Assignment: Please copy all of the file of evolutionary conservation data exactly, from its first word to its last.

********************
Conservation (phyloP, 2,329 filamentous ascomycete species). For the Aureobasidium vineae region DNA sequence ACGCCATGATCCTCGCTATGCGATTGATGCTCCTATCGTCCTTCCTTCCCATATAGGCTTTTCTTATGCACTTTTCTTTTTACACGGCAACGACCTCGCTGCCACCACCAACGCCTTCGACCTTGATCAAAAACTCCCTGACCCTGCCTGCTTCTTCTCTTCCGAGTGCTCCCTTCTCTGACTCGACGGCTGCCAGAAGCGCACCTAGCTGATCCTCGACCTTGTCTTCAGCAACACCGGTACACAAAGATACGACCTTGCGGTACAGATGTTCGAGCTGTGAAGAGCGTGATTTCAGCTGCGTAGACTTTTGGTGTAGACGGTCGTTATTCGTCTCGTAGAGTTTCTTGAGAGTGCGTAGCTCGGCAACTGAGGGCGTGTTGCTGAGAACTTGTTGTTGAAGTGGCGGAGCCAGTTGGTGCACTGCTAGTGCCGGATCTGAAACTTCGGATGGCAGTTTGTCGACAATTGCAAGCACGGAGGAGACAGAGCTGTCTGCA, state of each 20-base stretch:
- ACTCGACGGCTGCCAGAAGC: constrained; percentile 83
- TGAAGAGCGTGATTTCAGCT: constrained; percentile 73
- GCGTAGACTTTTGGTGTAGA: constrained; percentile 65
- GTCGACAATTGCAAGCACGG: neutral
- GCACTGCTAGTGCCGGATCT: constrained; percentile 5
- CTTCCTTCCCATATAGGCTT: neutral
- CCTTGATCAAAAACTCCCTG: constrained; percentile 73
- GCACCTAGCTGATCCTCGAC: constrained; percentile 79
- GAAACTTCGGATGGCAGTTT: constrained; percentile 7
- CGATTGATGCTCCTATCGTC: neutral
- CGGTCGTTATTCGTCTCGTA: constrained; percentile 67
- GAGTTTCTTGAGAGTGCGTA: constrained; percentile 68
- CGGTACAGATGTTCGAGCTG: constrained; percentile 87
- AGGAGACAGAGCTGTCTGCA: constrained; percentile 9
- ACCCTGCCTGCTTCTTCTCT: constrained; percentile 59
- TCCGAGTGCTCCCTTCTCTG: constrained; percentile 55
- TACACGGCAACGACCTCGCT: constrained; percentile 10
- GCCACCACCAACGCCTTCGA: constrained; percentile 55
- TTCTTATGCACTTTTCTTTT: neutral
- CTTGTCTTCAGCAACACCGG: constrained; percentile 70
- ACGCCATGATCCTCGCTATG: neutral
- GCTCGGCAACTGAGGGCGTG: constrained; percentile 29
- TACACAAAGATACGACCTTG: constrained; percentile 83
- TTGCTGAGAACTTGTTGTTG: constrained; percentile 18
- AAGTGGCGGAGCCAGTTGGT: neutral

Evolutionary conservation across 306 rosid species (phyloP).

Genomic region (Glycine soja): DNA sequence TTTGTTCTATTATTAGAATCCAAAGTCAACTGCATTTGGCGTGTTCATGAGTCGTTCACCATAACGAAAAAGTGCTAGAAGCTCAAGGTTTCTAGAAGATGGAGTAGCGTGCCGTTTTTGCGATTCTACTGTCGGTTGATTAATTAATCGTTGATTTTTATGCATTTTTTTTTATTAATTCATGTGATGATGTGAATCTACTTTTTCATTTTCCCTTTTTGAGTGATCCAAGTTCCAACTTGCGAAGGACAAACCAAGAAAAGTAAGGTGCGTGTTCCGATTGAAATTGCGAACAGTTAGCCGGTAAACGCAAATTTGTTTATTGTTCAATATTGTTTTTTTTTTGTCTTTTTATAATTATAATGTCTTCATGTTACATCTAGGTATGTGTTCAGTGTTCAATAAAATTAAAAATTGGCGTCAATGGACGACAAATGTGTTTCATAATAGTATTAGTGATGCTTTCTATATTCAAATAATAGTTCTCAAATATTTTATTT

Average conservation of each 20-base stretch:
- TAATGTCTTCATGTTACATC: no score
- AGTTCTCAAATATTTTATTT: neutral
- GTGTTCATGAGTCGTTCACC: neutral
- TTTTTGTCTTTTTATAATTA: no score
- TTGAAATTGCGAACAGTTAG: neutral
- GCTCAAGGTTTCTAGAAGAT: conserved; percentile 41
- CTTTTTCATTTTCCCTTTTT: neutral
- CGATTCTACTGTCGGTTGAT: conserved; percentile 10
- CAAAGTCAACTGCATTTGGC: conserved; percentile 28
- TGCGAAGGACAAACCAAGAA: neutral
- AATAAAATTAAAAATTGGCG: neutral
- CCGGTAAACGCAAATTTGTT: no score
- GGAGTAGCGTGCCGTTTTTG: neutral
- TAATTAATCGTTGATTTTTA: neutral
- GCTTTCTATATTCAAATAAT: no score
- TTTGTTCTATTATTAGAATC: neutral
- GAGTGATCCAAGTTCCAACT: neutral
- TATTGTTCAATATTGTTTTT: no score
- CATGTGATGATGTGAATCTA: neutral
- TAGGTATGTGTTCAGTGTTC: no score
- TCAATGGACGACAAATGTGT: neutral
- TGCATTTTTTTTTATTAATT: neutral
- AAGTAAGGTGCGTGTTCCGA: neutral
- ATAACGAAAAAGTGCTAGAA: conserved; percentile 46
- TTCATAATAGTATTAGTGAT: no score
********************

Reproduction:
Conservation (phyloP, 2,329 filamentous ascomycete species). For the Aureobasidium vineae region DNA sequence ACGCCATGATCCTCGCTATGCGATTGATGCTCCTATCGTCCTTCCTTCCCATATAGGCTTTTCTTATGCACTTTTCTTTTTACACGGCAACGACCTCGCTGCCACCACCAACGCCTTCGACCTTGATCAAAAACTCCCTGACCCTGCCTGCTTCTTCTCTTCCGAGTGCTCCCTTCTCTGACTCGACGGCTGCCAGAAGCGCACCTAGCTGATCCTCGACCTTGTCTTCAGCAACACCGGTACACAAAGATACGACCTTGCGGTACAGATGTTCGAGCTGTGAAGAGCGTGATTTCAGCTGCGTAGACTTTTGGTGTAGACGGTCGTTATTCGTCTCGTAGAGTTTCTTGAGAGTGCGTAGCTCGGCAACTGAGGGCGTGTTGCTGAGAACTTGTTGTTGAAGTGGCGGAGCCAGTTGGTGCACTGCTAGTGCCGGATCTGAAACTTCGGATGGCAGTTTGTCGACAATTGCAAGCACGGAGGAGACAGAGCTGTCTGCA, state of each 20-base stretch:
- ACTCGACGGCTGCCAGAAGC: constrained; percentile 83
- TGAAGAGCGTGATTTCAGCT: constrained; percentile 73
- GCGTAGACTTTTGGTGTAGA: constrained; percentile 65
- GTCGACAATTGCAAGCACGG: neutral
- GCACTGCTAGTGCCGGATCT: constrained; percentile 5
- CTTCCTTCCCATATAGGCTT: neutral
- CCTTGATCAAAAACTCCCTG: constrained; percentile 73
- GCACCTAGCTGATCCTCGAC: constrained; percentile 79
- GAAACTTCGGATGGCAGTTT: constrained; percentile 7
- CGATTGATGCTCCTATCGTC: neutral
- CGGTCGTTATTCGTCTCGTA: constrained; percentile 67
- GAGTTTCTTGAGAGTGCGTA: constrained; percentile 68
- CGGTACAGATGTTCGAGCTG: constrained; percentile 87
- AGGAGACAGAGCTGTCTGCA: constrained; percentile 9
- ACCCTGCCTGCTTCTTCTCT: constrained; percentile 59
- TCCGAGTGCTCCCTTCTCTG: constrained; percentile 55
- TACACGGCAACGACCTCGCT: constrained; percentile 10
- GCCACCACCAACGCCTTCGA: constrained; percentile 55
- TTCTTATGCACTTTTCTTTT: neutral
- CTTGTCTTCAGCAACACCGG: constrained; percentile 70
- ACGCCATGATCCTCGCTATG: neutral
- GCTCGGCAACTGAGGGCGTG: constrained; percentile 29
- TACACAAAGATACGACCTTG: constrained; percentile 83
- TTGCTGAGAACTTGTTGTTG: constrained; percentile 18
- AAGTGGCGGAGCCAGTTGGT: neutral

Evolutionary conservation across 306 rosid species (phyloP).

Genomic region (Glycine soja): DNA sequence TTTGTTCTATTATTAGAATCCAAAGTCAACTGCATTTGGCGTGTTCATGAGTCGTTCACCATAACGAAAAAGTGCTAGAAGCTCAAGGTTTCTAGAAGATGGAGTAGCGTGCCGTTTTTGCGATTCTACTGTCGGTTGATTAATTAATCGTTGATTTTTATGCATTTTTTTTTATTAATTCATGTGATGATGTGAATCTACTTTTTCATTTTCCCTTTTTGAGTGATCCAAGTTCCAACTTGCGAAGGACAAACCAAGAAAAGTAAGGTGCGTGTTCCGATTGAAATTGCGAACAGTTAGCCGGTAAACGCAAATTTGTTTATTGTTCAATATTGTTTTTTTTTTGTCTTTTTATAATTATAATGTCTTCATGTTACATCTAGGTATGTGTTCAGTGTTCAATAAAATTAAAAATTGGCGTCAATGGACGACAAATGTGTTTCATAATAGTATTAGTGATGCTTTCTATATTCAAATAATAGTTCTCAAATATTTTATTT

Average conservation of each 20-base stretch:
- TAATGTCTTCATGTTACATC: no score
- AGTTCTCAAATATTTTATTT: neutral
- GTGTTCATGAGTCGTTCACC: neutral
- TTTTTGTCTTTTTATAATTA: no score
- TTGAAATTGCGAACAGTTAG: neutral
- GCTCAAGGTTTCTAGAAGAT: conserved; percentile 41
- CTTTTTCATTTTCCCTTTTT: neutral
- CGATTCTACTGTCGGTTGAT: conserved; percentile 10
- CAAAGTCAACTGCATTTGGC: conserved; percentile 28
- TGCGAAGGACAAACCAAGAA: neutral
- AATAAAATTAAAAATTGGCG: neutral
- CCGGTAAACGCAAATTTGTT: no score
- GGAGTAGCGTGCCGTTTTTG: neutral
- TAATTAATCGTTGATTTTTA: neutral
- GCTTTCTATATTCAAATAAT: no score
- TTTGTTCTATTATTAGAATC: neutral
- GAGTGATCCAAGTTCCAACT: neutral
- TATTGTTCAATATTGTTTTT: no score
- CATGTGATGATGTGAATCTA: neutral
- TAGGTATGTGTTCAGTGTTC: no score
- TCAATGGACGACAAATGTGT: neutral
- TGCATTTTTTTTTATTAATT: neutral
- AAGTAAGGTGCGTGTTCCGA: neutral
- ATAACGAAAAAGTGCTAGAA: conserved; percentile 46
- TTCATAATAGTATTAGTGAT: no score